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Archive for July, 2016

Gary K. Wolfe reviews Patricia A. McKillip

From Locus Magazine’s June 2016 issue


A rare new story collection is something to look forward to, especially when, as with Dreams of Distant Shores, it includes three previously unpublished tales, a long no­vella all but unavailable since its original 1994 publication, an essay by McKillip on high fan­tasy, and an appreciative and sharply insightful afterword by Peter Beagle.

Paul Di Filippo reviews David D. Levine

Special to Locus Online


This seems to be a “steam engine time” kind of period in publishing, when writers who have focused exclusively on short fiction for many years now step forth with their long-anticipated debut novels. Now comes David Levine’s Arabella of Mars, ushering him into hardcovers some twenty years after his first story appeared…

Steady As She Goes: A Review of Star Trek Beyond

Special to Locus Online


To a remarkable extent, Star Trek Beyond is a film designed to appeal to aging fans of the original series [yet] also includes ample doses of the explosions, fistfights, and chaotic chases that are said to most entertain young filmgoers, though these scenes invariably bore and confuse this no-longer-young reviewer. It is thus a film that is likely to appeal to a wide variety of audiences, albeit for different reasons.

Paul Di Filippo reviews Jeffrey Ford

Special to Locus Online


Having surveyed and relished the contents of A Natural History of Hell, what can we adduce as Ford’s distinctions? A highly controlled mutable style and love of language, which can accommodate the first-person narration of a modern-day drug addict as easily as it contours to the omniscient attention given to a youth of the early twentieth century.

Faren Miller reviews Andrea Hairston

From Locus Magazine’s June 2016 issue


The glossary at the back of Andrea Hairston’s Will Do Magic For Small Change includes words and phrases from African and Native American tribes, plus a smattering of European (mostly German). Hairston deftly weaves all this and more into two powerful linked tales…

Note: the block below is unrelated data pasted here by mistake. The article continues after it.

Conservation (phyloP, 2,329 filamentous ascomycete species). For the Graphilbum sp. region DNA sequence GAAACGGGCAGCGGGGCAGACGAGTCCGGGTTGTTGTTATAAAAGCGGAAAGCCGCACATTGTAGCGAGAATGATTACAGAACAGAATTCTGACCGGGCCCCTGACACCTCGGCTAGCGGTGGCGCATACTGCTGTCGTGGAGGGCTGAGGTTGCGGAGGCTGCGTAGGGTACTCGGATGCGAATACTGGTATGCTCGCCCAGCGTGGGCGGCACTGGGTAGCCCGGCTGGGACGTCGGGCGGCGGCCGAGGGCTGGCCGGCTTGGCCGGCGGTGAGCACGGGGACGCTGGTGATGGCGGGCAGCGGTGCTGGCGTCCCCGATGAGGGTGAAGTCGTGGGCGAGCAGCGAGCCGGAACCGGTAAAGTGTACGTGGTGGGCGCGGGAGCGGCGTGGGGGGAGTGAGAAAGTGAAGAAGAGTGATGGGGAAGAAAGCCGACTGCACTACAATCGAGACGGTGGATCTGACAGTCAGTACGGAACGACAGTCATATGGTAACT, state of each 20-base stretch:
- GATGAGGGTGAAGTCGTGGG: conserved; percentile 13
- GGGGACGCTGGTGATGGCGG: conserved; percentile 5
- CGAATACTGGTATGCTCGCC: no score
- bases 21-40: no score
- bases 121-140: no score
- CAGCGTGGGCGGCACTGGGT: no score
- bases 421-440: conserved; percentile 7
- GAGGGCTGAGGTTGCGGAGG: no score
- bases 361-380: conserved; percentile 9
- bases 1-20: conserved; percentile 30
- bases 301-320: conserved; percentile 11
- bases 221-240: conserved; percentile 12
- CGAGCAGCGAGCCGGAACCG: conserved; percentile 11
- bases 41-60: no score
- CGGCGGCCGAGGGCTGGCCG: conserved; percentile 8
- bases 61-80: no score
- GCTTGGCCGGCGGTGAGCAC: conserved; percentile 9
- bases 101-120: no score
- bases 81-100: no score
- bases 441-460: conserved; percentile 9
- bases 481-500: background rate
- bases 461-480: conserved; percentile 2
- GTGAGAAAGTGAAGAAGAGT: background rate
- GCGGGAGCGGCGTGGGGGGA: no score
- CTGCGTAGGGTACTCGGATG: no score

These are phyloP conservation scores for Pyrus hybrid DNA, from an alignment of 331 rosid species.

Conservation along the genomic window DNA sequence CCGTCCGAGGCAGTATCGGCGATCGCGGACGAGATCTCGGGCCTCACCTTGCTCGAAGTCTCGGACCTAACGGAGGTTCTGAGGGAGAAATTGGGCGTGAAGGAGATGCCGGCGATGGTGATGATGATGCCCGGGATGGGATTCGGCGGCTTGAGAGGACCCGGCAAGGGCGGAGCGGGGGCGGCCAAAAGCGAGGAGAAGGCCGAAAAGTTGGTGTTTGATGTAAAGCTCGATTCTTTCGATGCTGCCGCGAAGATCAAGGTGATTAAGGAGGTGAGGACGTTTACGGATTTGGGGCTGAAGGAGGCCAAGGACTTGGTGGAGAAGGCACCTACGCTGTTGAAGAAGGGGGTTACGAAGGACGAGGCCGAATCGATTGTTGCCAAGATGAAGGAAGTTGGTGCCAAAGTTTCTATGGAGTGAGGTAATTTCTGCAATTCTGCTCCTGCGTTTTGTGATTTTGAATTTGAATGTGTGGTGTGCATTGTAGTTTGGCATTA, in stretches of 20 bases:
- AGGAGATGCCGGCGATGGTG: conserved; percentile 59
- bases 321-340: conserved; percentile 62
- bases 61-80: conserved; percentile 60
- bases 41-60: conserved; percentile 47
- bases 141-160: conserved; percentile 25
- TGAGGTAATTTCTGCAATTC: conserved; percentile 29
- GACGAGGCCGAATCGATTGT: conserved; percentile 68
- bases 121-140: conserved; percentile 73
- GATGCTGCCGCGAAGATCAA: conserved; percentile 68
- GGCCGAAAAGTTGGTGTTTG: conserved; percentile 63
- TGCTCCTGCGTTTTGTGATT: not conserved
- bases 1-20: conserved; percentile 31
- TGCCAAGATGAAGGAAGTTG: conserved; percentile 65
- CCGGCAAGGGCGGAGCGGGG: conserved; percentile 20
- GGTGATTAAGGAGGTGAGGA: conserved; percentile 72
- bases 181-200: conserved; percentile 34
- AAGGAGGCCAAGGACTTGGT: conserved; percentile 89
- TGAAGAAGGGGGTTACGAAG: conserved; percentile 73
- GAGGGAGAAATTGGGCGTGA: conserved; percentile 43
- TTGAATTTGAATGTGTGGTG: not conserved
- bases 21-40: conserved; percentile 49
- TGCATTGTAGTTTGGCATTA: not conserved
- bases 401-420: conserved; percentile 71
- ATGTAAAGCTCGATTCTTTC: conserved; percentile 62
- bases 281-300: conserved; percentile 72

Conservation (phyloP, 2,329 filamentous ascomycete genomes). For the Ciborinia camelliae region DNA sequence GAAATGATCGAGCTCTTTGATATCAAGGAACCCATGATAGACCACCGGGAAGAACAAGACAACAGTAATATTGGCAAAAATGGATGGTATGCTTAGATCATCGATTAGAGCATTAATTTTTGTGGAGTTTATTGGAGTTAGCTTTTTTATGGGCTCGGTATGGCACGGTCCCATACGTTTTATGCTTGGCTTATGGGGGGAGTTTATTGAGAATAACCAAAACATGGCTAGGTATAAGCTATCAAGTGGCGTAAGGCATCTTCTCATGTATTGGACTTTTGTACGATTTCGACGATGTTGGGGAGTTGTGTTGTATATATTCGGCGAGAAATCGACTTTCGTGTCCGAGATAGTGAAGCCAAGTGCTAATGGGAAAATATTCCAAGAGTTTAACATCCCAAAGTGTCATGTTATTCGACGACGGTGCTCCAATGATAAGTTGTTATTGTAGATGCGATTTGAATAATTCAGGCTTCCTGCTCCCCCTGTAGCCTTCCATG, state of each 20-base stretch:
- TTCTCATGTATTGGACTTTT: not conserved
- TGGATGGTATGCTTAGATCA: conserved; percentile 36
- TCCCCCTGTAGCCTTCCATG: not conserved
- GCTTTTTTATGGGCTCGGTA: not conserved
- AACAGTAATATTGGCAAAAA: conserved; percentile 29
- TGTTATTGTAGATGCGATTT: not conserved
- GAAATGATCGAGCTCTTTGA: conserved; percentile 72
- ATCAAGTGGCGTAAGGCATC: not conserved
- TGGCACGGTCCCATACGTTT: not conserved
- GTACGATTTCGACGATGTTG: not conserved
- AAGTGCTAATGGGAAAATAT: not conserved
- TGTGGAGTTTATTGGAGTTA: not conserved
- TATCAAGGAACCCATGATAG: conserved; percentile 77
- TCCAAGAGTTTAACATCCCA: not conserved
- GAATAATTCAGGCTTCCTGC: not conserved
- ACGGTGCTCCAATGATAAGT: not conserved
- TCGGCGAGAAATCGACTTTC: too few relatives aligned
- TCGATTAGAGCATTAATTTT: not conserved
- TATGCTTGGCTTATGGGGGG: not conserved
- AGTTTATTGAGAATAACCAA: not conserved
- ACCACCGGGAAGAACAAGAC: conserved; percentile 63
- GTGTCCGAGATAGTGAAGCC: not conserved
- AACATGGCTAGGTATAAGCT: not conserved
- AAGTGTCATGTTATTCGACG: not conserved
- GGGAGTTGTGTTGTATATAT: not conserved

Paul Di Filippo reviews Douglas Lain’s Deserts of Fire

Special to Locus Online


Lain’s main introduction and his introductions to each segment of the collection contain much wisdom about the relationship between art and war. They could easily be collated together as a valuable essay on the topic. And in fact he addresses my question about how 21st-century wars are different from 20th-century ones and thus alter their own fictional responses.

Adrienne Martini reviews Hugh Howey

From Locus Magazine’s June 2016 issue


Hugh Howey’s Beacon 23 started as a novel-in-installments, with each of the mostly freestanding parts released individually. Only after you’d completed the set could you see the full story of a space-age lighthouse keeper who came back from the interstellar war deeply damaged.

John Langan reviews Gemma Files

From Locus Magazine’s June 2016 issue


There’s a cache of lost films at the center of Experimental Film, the fine, compel­ling novel by Gemma Files. The movies were made in the early years of the 20th century by a woman who herself went missing during what should have been a routine train journey to Toronto….

Gardner Dozois reviews Short Fiction, June 2016

From Locus Magazine’s June 2016 issue


The April/May Double Issue of Asimov’s is a substantial one, full of good stories, almost all of them core SF. The best story here is also the most ambitious one: “Flight from the Ages” by Derek Künsken, a story taking place over a timespan of billions of years…


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